How open and transparent can a public company really be? | Opensource.com
How open and transparent can a public company really be?
Here on opensource.com, we often talk about the benefits of an open, collaborative approach, and I see new stories every day that help showcase the benefits of an open organizational model.
But for public companies, the benefits of an open approach are often overshadowed by the risks. During my time at Red Hat (a publicly-traded company for much of my tenure), our approach was traditionally to "default to open," sharing as much information as we could, both inside the company and with the outside world.
Yet, as a public company, there were many financial and legal obstacles that stood in the way of openness. It was challenging to find the right balance between being open with our thinking and information, yet respectful of the legal and financial responsibilities that come with being a public company.
So it was with great interest that I read Scott Weiss's recent post about corporate transparency on Ben Horowitz's blog (also posted at AllThingsD). Scott is now a general partner of Andreessen Horowitz, but was previously the CEO of IronPort, an Internet security company that was acquired by Cisco in 2007.
In his post, Scott talks about making the decision to build an open culture at IronPort, despite the risks:
"...the more that I thought about it, the more I believed that sharing absolutely everything would create massive advantages and that we should live with whatever consequences resulted."
So he went ahead and did it. Yet, as soon as IronPort began to prepare for its IPO, the company was forced dial back the transparency. I'd encourage you to go check out the post for the full details of how they handled this transition. But the key takeaway at the end of Scott's piece is one that I could not echo more strongly.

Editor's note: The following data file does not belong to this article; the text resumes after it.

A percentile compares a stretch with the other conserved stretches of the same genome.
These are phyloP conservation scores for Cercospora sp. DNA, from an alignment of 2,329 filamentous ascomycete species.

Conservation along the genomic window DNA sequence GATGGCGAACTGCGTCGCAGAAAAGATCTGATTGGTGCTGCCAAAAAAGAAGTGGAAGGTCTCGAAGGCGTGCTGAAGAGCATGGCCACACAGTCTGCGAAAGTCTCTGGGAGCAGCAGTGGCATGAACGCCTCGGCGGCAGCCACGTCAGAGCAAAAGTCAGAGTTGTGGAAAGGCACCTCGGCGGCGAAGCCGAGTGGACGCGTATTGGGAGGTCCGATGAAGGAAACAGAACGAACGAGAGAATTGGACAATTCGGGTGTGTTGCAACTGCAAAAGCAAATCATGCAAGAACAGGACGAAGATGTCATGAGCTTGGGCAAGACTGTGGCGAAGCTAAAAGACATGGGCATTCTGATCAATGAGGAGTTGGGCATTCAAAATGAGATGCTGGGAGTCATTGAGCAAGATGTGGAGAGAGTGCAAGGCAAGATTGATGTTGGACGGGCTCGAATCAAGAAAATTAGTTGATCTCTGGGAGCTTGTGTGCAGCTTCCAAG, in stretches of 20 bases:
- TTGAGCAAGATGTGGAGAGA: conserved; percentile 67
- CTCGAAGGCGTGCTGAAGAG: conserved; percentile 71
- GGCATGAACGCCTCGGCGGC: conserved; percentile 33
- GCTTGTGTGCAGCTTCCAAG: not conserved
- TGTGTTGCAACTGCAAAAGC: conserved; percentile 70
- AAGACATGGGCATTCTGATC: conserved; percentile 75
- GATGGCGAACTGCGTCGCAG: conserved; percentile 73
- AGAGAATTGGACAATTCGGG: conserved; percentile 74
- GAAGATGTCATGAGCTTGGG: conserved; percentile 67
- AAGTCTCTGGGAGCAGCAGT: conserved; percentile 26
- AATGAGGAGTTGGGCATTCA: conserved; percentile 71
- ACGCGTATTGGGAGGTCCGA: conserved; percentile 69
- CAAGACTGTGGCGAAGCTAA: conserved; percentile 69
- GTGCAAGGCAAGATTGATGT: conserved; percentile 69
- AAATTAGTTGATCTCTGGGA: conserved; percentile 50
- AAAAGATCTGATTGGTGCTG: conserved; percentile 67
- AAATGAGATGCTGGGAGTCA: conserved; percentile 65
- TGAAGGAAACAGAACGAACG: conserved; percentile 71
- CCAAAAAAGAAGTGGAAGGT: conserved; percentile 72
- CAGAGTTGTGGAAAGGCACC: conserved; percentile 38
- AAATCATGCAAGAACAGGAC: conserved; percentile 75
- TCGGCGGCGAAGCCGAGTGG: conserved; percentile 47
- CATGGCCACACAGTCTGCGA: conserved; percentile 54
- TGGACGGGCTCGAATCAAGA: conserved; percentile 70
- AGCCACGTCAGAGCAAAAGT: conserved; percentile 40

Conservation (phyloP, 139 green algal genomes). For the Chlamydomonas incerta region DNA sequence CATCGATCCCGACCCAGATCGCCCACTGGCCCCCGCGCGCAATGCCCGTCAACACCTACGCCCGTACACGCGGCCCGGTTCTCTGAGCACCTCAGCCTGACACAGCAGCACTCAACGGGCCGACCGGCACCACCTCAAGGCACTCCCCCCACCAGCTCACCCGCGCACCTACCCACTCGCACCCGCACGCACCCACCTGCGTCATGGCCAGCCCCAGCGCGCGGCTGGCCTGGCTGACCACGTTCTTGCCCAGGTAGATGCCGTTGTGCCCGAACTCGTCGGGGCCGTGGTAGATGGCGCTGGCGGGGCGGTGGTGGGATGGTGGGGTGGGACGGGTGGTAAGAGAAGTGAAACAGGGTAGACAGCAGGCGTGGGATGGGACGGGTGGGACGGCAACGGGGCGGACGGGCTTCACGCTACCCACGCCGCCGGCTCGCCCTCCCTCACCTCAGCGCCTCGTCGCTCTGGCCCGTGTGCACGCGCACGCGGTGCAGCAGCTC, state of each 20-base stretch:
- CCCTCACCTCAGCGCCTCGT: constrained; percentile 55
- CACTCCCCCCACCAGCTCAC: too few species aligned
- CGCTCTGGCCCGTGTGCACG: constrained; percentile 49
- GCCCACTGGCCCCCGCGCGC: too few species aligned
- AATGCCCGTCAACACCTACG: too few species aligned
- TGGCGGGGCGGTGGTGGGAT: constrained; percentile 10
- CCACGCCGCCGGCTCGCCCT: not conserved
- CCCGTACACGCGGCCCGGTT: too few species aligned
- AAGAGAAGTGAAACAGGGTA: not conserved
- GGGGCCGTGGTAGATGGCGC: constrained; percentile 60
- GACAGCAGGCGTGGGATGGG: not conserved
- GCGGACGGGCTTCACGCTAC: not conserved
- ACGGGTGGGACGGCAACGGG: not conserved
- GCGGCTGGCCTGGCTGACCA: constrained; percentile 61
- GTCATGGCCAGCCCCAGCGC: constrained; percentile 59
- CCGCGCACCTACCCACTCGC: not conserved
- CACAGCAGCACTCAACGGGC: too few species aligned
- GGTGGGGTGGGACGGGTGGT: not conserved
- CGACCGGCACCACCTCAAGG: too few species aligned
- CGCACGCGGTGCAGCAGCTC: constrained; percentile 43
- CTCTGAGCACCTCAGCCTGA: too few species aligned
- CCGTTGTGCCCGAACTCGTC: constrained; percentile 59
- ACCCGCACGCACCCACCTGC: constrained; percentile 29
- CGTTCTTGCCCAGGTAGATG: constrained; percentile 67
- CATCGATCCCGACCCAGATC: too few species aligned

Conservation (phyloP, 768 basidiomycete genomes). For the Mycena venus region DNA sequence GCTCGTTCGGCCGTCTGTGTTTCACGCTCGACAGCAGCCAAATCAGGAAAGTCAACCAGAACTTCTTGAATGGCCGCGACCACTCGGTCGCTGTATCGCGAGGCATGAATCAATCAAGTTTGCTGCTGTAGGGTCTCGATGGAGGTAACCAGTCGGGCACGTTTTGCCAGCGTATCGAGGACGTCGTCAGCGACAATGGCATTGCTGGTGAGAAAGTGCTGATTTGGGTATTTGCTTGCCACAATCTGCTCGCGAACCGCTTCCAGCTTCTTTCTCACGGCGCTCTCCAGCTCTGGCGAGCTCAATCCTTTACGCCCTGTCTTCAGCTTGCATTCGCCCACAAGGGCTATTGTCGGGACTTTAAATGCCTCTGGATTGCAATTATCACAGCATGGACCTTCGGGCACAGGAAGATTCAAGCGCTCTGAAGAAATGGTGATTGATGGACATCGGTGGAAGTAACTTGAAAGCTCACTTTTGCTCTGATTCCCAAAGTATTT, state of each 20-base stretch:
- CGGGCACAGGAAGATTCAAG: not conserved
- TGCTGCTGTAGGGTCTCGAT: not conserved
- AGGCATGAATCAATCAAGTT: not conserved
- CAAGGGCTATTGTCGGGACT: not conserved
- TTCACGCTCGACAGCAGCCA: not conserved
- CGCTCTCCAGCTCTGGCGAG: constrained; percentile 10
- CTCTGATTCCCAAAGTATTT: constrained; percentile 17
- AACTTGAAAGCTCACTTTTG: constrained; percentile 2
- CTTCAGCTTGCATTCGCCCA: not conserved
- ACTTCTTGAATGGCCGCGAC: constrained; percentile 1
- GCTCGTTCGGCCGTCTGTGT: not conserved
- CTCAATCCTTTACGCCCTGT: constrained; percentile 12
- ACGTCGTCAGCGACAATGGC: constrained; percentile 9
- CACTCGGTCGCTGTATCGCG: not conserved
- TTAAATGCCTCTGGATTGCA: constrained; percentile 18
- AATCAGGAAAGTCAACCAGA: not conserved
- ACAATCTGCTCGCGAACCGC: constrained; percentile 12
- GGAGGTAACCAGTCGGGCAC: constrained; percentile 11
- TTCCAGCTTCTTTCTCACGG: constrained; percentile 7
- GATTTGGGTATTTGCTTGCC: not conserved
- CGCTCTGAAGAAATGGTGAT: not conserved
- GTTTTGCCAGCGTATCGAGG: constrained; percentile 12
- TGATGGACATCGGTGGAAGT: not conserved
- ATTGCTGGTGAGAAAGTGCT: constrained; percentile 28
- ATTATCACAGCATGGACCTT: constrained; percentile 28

"I believe it was much healthier to set the default to full disclosure while we were private. When you prepare for an IPO, it’s definitely a high-class problem to have to work backwards with concrete reasons to withhold information from the employees. And when that time comes, they totally understand."
Scott's right. People totally understand. When you level with them and share as much information as you can by default, then apologize and explain why when you can't share a piece of information, in my experience, almost everyone will be cool with it.
So if you are working for a company that is thinking about going public one day, and the more conservative folks in your organization are using this as an excuse for not having a more open, collaborative culture, show them Scott's post.
While complete openness might never be possible in your organization, a respectful, thoughtful default-to-open approach may give you the benefits of an open culture while minimizing the risks.